• On one hand it is granted through sui generis law (public law), for example in the European Union. In other words, GI protection should apply through ex officio protection, where authorities may support and get involved in the making of GI collective dimensions together with their corresponding GI regulatory council, where ongoing discourse with the government is implied for effective inspection and quality control.
  • On the other hand, it is granted through common law (private law). In other words, it is similar to the protection afforded to trademarks, as it can be registered through collective trademarks and also through certification marks, for example in the United States of America.

The geographical origin of a product can create value to producers by:

  • communicating to consumers the product’s characteristics, which derive from the climate, soil and other natural conditions in its particular area
  • promoting the conservation of local traditional production process
  • protecting and adding value to the cultural identity of local communities.

The consumer-benefit purpose of the protection rights granted to the beneficiaries (generally speaking the GI producers), has similarities to but also differences from the trademark rights:

  • While GIs denote a geographical origin of a good, trademarks denote a commercial origin of an enterprise.
  • While comparable goods are registered with GIs, similar goods and services are registered with trademarks.
  • While a GI is a name associated by tradition with a delineated area, a trademark is a badge of origin for goods and services.
  • While a GI is a collective entitlement of public-private partnership, a trademark refers entirely to private rights. With GIs, the beneficiaries are always a community from which usually, regardless of who is indicated in the register as applicant, they have the right to use. Trademarks distinguish goods and services between different undertakings; thus, it is more individual (except collective trademarks which are still more private).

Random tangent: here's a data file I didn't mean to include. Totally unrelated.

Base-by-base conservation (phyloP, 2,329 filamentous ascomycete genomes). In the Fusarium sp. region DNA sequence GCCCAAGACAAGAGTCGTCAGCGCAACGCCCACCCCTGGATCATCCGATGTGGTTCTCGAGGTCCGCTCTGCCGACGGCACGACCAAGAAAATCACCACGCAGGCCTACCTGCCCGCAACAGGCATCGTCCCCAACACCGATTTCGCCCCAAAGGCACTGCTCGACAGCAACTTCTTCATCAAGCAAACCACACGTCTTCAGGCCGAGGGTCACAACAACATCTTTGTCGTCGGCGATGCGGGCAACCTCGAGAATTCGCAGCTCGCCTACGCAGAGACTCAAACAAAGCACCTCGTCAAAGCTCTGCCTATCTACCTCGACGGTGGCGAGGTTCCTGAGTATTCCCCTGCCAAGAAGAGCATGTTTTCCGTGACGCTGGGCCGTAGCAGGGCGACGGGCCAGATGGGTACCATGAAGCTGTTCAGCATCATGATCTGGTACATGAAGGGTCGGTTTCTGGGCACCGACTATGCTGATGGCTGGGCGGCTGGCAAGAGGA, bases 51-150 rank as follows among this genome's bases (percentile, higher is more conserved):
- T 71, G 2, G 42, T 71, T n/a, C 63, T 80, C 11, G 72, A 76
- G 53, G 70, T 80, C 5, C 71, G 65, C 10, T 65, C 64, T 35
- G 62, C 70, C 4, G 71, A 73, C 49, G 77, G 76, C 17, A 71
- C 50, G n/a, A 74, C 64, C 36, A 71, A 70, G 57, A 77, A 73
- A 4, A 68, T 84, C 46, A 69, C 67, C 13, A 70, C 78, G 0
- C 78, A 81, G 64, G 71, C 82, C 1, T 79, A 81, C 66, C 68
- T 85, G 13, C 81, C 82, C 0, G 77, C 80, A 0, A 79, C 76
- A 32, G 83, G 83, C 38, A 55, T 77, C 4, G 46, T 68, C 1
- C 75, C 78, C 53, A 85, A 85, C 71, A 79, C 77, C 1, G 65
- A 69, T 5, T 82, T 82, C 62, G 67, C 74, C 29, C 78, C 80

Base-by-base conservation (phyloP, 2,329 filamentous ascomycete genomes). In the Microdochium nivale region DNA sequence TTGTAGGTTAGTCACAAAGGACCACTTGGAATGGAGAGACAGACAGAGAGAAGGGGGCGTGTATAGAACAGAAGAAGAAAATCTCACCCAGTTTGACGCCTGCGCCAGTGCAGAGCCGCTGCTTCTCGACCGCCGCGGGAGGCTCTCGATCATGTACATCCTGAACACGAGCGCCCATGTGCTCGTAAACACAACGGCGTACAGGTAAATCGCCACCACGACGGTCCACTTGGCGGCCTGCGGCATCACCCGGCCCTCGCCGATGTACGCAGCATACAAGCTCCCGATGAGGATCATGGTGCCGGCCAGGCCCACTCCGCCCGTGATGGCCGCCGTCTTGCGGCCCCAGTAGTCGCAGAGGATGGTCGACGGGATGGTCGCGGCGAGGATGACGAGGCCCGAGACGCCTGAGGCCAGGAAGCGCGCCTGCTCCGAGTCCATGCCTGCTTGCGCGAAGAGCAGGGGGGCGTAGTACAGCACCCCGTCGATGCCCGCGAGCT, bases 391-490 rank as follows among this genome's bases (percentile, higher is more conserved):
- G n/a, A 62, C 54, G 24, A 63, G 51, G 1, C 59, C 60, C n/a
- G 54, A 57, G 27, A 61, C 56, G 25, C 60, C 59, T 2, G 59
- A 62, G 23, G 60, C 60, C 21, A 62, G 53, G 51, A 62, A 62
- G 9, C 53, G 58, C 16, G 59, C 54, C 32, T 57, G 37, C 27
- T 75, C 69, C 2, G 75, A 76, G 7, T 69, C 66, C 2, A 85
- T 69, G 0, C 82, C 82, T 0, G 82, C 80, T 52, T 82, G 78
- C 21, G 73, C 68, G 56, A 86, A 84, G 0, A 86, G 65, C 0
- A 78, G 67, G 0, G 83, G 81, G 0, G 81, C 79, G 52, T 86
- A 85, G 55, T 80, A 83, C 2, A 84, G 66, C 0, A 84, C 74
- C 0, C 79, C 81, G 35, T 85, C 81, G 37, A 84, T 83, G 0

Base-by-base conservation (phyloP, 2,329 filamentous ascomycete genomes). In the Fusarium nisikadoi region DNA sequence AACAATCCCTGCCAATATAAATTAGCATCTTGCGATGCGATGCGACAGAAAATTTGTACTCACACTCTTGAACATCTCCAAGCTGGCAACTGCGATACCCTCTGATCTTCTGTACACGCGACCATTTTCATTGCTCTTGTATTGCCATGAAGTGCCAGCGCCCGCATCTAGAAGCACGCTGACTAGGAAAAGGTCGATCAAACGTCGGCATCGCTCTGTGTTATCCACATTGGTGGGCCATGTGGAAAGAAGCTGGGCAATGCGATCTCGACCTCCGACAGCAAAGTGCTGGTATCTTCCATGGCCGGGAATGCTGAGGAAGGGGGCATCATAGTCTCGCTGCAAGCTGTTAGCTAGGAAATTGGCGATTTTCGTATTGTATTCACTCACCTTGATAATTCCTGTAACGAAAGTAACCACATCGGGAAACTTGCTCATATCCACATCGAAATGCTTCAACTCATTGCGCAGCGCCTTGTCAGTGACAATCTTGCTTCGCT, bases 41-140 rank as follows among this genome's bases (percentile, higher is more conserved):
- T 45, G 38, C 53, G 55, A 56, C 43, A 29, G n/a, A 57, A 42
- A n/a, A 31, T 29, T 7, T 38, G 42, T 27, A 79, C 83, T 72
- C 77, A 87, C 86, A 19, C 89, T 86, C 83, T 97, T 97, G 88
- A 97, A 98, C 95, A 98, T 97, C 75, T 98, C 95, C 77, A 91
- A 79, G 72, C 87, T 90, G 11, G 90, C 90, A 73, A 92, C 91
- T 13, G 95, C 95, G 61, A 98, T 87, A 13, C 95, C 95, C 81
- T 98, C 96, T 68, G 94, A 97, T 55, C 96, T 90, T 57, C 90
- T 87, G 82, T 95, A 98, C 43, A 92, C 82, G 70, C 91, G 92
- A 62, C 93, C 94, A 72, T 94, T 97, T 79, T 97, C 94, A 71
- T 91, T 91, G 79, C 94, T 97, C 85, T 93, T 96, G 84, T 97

• While the particular quality denoted by a GI is essentially related to a geographical area, although the human factor may also play a part (collectively), with trademarks, even if there is any link to quality, it is essentially because of the producer and provider (individually).
  • While GIs are an already existing expression and are used by existing producers or traders, a trademark is usually a new word or logo chosen arbitrarily.
  • While GIs are usually only for products, trademarks are for products and services.
  • While GIs cannot become numerous by definition, with trademarks there is no limit to the number that might be registered or used.
  • While GIs may not normally qualify as trademarks because they are either descriptive or misleading and distinguish products from one region from those of another, trademarks normally do not constitute a geographical name as there is no essential link with the geographical origin of goods.
  • While GIs protect names designating the origin of goods, trademarks collective and certification marks where a GI sui generis system exists protect signs or indications.
  • While with GIs there is no conceptual uniform approach of protection (public law and private law / sui generis law and common law), the trademark concepts of protection are practically the same in all countries of the world (i.e., basic global understanding of the Madrid System). In other words, with GIs there is no international global consensus for protection other than TRIPS.
  • While with GIs the administrative action is through public law, the enforcement by the interested parties of trademarks is through private law.
  • While GIs lack a truly global registration system, trademarks global registration system is through the Madrid Agreement and Protocol.
  • While GIs are very attractive for developing countries rich in traditional knowledge, the new world, e.g., Australia, with a different industry development model they are more prone to benefit from trademarks. In the new world, GI names from abroad arrive through immigrants and colonisation, leading to generic names deriving from the GIs from the old world.